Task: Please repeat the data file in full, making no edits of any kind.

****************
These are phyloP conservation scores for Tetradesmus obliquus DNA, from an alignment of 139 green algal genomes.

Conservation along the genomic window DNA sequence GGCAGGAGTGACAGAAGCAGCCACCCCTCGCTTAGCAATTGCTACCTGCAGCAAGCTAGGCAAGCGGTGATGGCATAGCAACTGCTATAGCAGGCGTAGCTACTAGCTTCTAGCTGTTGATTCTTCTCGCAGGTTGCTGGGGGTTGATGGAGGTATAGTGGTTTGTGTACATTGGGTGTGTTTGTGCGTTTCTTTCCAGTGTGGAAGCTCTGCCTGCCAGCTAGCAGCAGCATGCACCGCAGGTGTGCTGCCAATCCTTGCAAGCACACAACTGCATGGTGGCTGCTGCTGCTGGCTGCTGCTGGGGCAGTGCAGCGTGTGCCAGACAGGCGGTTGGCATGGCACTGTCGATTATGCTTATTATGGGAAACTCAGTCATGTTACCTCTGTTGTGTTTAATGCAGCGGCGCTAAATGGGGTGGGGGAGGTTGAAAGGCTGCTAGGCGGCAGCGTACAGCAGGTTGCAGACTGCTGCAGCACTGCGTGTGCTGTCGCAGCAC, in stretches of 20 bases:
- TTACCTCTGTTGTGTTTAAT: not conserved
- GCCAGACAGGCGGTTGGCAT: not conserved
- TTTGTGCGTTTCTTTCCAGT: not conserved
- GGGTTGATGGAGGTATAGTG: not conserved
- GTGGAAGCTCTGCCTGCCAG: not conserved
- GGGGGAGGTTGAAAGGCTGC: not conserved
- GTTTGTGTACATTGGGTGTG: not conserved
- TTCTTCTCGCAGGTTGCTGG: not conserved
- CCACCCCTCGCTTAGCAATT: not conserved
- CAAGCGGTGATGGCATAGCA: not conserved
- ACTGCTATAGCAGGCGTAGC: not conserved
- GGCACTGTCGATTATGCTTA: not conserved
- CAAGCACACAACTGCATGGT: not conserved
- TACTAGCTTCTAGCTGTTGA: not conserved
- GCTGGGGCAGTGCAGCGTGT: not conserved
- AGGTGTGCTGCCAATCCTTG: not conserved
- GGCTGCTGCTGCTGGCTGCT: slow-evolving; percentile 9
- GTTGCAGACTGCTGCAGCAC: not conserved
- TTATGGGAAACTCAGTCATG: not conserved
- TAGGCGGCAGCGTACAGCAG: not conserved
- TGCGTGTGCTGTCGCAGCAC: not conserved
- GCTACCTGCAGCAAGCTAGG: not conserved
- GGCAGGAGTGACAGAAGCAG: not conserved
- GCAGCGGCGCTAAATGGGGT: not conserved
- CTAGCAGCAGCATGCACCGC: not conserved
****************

These are phyloP conservation scores for Tetradesmus obliquus DNA, from an alignment of 139 green algal genomes.

Conservation along the genomic window DNA sequence GGCAGGAGTGACAGAAGCAGCCACCCCTCGCTTAGCAATTGCTACCTGCAGCAAGCTAGGCAAGCGGTGATGGCATAGCAACTGCTATAGCAGGCGTAGCTACTAGCTTCTAGCTGTTGATTCTTCTCGCAGGTTGCTGGGGGTTGATGGAGGTATAGTGGTTTGTGTACATTGGGTGTGTTTGTGCGTTTCTTTCCAGTGTGGAAGCTCTGCCTGCCAGCTAGCAGCAGCATGCACCGCAGGTGTGCTGCCAATCCTTGCAAGCACACAACTGCATGGTGGCTGCTGCTGCTGGCTGCTGCTGGGGCAGTGCAGCGTGTGCCAGACAGGCGGTTGGCATGGCACTGTCGATTATGCTTATTATGGGAAACTCAGTCATGTTACCTCTGTTGTGTTTAATGCAGCGGCGCTAAATGGGGTGGGGGAGGTTGAAAGGCTGCTAGGCGGCAGCGTACAGCAGGTTGCAGACTGCTGCAGCACTGCGTGTGCTGTCGCAGCAC, in stretches of 20 bases:
- TTACCTCTGTTGTGTTTAAT: not conserved
- GCCAGACAGGCGGTTGGCAT: not conserved
- TTTGTGCGTTTCTTTCCAGT: not conserved
- GGGTTGATGGAGGTATAGTG: not conserved
- GTGGAAGCTCTGCCTGCCAG: not conserved
- GGGGGAGGTTGAAAGGCTGC: not conserved
- GTTTGTGTACATTGGGTGTG: not conserved
- TTCTTCTCGCAGGTTGCTGG: not conserved
- CCACCCCTCGCTTAGCAATT: not conserved
- CAAGCGGTGATGGCATAGCA: not conserved
- ACTGCTATAGCAGGCGTAGC: not conserved
- GGCACTGTCGATTATGCTTA: not conserved
- CAAGCACACAACTGCATGGT: not conserved
- TACTAGCTTCTAGCTGTTGA: not conserved
- GCTGGGGCAGTGCAGCGTGT: not conserved
- AGGTGTGCTGCCAATCCTTG: not conserved
- GGCTGCTGCTGCTGGCTGCT: slow-evolving; percentile 9
- GTTGCAGACTGCTGCAGCAC: not conserved
- TTATGGGAAACTCAGTCATG: not conserved
- TAGGCGGCAGCGTACAGCAG: not conserved
- TGCGTGTGCTGTCGCAGCAC: not conserved
- GCTACCTGCAGCAAGCTAGG: not conserved
- GGCAGGAGTGACAGAAGCAG: not conserved
- GCAGCGGCGCTAAATGGGGT: not conserved
- CTAGCAGCAGCATGCACCGC: not conserved